What is infrastructure-as-a-service (IaaS)?

Infrastructure-as-a-service (IaaS) delivers full computing capabilities virtually—including servers, storage, and network—over the internet.

Sometimes also called hardware-as-a-service, IaaS is a kind of cloud computing in which organizations can access essential computing, networking, and storage resources without having to purchase, install, or maintain those resources onsite. Instead, most IaaS vendors offer pay-as-you-go models, where businesses ‘rent’ out computing resources. These resources can then be accessed over any secure internet connection. 

Providing instant, easy-to-use infrastructure services over the internet, IaaS is an extremely popular solution across nearly every industry. The following as some key advantages of using IaaS:

Eliminates capital expense and reduces ongoing cost

Hardware and maintenance costs are a major expense for organizations that rely on on-premises solutions. IaaS eliminates these costs and allows users to only pay for the resources they use when they use them.
Benefits of IaaS | ServiceNow

Eliminates capital expense and reduces ongoing cost

Hardware and maintenance costs are a major expense for organizations that rely on on-premises solutions. IaaS eliminates these costs and allows users to only pay for the resources they use when they use them.

Enhances business continuity

Effective business continuity relies heavily on available technologies. By taking on infrastructure responsibilities, cloud vendors also take on the responsibility of ensuring that essential technologies remain available even during emergent events and disasters, allowing for improved continuity for users.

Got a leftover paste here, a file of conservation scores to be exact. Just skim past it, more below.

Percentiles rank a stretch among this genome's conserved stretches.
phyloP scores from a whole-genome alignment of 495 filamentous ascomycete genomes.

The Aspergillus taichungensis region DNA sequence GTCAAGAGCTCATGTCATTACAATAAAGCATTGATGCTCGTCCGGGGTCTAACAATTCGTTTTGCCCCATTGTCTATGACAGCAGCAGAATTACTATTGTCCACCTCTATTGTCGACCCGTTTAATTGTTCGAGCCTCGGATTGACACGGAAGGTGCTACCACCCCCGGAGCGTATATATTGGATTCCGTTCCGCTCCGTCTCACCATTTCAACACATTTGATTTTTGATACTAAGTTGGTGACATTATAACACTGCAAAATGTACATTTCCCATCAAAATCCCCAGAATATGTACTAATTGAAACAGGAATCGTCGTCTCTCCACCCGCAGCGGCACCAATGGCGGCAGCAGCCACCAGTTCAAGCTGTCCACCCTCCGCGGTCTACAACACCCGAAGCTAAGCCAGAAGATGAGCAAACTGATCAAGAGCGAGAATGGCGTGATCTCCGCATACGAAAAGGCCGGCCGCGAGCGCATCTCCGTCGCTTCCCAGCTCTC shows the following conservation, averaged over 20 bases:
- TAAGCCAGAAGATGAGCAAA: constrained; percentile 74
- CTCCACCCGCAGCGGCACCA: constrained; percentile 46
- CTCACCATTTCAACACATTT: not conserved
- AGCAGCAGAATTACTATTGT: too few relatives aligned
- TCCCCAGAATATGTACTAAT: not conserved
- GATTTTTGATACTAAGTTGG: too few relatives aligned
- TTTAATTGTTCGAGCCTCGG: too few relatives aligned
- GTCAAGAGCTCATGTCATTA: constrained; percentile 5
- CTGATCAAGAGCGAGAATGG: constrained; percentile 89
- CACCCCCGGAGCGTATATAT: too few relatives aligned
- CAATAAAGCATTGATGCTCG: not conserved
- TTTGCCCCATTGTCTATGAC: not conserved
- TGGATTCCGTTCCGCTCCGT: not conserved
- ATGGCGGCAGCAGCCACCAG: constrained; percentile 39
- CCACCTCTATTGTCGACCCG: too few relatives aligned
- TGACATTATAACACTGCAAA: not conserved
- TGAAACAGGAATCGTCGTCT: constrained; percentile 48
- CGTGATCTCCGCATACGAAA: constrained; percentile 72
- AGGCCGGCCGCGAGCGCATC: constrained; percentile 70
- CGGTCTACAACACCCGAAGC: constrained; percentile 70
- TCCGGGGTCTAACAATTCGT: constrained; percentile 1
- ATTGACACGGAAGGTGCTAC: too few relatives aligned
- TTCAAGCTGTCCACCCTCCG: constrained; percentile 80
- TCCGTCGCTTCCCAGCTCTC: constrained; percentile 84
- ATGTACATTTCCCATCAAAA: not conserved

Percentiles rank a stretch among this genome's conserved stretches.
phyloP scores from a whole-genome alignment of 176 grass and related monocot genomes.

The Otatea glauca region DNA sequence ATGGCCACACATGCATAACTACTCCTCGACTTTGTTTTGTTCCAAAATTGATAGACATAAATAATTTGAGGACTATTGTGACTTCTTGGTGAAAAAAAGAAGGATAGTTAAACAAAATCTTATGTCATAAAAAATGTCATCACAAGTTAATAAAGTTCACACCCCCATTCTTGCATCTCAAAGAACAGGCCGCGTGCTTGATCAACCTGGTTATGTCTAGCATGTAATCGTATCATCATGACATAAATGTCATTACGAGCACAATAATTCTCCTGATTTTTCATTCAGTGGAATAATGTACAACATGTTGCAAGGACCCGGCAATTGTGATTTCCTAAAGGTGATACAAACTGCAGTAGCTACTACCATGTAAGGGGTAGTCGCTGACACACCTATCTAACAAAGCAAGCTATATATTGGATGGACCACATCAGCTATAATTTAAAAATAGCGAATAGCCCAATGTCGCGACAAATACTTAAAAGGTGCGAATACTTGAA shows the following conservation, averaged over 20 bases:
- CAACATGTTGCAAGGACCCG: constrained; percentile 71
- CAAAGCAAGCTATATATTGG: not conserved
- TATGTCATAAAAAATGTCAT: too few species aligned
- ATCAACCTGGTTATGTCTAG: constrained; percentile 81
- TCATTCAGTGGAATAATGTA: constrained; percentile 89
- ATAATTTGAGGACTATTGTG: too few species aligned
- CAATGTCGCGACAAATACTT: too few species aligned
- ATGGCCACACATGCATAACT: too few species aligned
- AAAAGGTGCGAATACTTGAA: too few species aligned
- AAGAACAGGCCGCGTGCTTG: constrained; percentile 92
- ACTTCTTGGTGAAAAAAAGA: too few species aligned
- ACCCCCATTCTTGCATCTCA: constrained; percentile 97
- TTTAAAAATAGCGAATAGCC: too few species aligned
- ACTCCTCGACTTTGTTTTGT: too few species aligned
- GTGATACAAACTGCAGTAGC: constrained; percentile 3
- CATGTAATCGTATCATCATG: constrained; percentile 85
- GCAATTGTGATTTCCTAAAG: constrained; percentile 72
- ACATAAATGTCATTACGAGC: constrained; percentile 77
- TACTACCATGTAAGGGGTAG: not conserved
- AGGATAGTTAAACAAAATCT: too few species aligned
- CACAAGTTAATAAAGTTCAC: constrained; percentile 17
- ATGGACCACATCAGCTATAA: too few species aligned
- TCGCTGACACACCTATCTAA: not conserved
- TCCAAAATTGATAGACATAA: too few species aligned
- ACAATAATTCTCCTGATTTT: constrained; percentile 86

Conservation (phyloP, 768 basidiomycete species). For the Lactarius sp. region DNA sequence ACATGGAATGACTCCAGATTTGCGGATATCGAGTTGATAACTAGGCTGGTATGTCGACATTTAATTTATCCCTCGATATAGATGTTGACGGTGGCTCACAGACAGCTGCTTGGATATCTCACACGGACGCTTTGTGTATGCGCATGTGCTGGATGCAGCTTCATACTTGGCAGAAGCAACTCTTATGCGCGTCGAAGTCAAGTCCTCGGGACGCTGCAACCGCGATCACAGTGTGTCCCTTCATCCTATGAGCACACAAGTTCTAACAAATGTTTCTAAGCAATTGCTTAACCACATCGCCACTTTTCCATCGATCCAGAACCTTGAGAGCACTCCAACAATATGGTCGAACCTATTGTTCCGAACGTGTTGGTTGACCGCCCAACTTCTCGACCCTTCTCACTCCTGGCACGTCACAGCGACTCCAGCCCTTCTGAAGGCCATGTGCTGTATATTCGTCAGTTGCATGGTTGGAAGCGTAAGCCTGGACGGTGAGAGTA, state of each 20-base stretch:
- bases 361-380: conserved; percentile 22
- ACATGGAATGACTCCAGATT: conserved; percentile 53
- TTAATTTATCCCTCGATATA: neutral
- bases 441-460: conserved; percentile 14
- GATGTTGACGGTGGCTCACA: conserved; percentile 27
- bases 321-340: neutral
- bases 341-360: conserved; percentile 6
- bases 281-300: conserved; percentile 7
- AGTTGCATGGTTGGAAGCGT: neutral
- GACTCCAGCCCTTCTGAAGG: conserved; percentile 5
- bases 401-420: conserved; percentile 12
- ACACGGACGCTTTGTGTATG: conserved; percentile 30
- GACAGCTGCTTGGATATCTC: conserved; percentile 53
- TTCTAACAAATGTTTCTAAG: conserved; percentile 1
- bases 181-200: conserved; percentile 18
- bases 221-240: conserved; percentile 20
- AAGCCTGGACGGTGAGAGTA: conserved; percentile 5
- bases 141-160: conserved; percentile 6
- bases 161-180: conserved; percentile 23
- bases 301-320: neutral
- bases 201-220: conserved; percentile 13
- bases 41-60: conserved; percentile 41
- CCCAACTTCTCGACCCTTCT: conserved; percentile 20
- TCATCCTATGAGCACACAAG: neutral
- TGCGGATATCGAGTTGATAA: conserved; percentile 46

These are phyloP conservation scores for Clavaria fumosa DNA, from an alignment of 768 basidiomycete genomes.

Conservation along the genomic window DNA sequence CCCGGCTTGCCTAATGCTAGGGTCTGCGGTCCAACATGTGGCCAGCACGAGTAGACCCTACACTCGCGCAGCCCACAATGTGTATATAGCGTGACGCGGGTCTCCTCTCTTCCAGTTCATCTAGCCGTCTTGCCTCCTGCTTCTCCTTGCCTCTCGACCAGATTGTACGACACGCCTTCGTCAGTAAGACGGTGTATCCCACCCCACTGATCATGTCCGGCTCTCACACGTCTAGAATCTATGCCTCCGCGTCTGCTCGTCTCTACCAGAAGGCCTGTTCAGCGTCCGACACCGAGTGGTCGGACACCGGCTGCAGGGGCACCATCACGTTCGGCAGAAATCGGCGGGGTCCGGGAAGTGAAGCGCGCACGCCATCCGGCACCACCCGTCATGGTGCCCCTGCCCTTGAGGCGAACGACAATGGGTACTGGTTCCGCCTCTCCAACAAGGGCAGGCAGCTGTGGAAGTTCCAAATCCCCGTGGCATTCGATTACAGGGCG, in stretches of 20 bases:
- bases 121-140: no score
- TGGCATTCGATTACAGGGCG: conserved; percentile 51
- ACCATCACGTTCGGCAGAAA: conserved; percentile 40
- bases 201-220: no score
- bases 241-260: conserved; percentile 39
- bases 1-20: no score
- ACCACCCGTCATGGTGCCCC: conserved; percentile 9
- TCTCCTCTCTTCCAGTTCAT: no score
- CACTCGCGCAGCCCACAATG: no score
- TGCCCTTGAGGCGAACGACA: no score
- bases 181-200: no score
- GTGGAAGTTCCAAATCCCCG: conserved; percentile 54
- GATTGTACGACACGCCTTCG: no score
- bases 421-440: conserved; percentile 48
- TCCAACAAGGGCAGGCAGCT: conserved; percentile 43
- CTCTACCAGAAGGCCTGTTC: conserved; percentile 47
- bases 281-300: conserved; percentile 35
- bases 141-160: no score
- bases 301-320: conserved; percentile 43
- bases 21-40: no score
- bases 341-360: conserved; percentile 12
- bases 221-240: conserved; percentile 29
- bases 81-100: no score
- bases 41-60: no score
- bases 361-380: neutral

Increases reliability

When an organization pays a cloud vendor for access to infrastructure resources, the vendor agrees to meet certain service levels. Service level agreements (SLAs) ensure that business technology is available and reliable, without requiring the user to maintain servers, upgrade network security, or find resolutions to hardware-relevant problems. These tasks all fall to the cloud vendor.

Allows for faster scaling

Cloud vendors generally service more than one organization at a time, and that means they need to keep a large amount of computing resources ready and available to meet the changing needs of their clients. When an organization sees increased or decreased demand, they can easily scale up or down their resources, paying for only what they use.

Can provide control of the infrastructure to developers

IaaS is often controlled programmatically - i.e., in code. This means that a developer can use Infrastructure as Code (IaC) to define their own infrastructure requirements that are implemented when their code is deployed into test and production environments. This is sometimes referred to as shifting the responsibility ‘left’ or earlier in the delivery pipeline and moving it from an operations role to a developer or DevOps team activity.

IaaS lets organizations build their own platforms on reliable remote infrastructure. As such, IaaS applications are nearly limitless. Three primary use cases for IaaS are as follows:

Storage and disaster recovery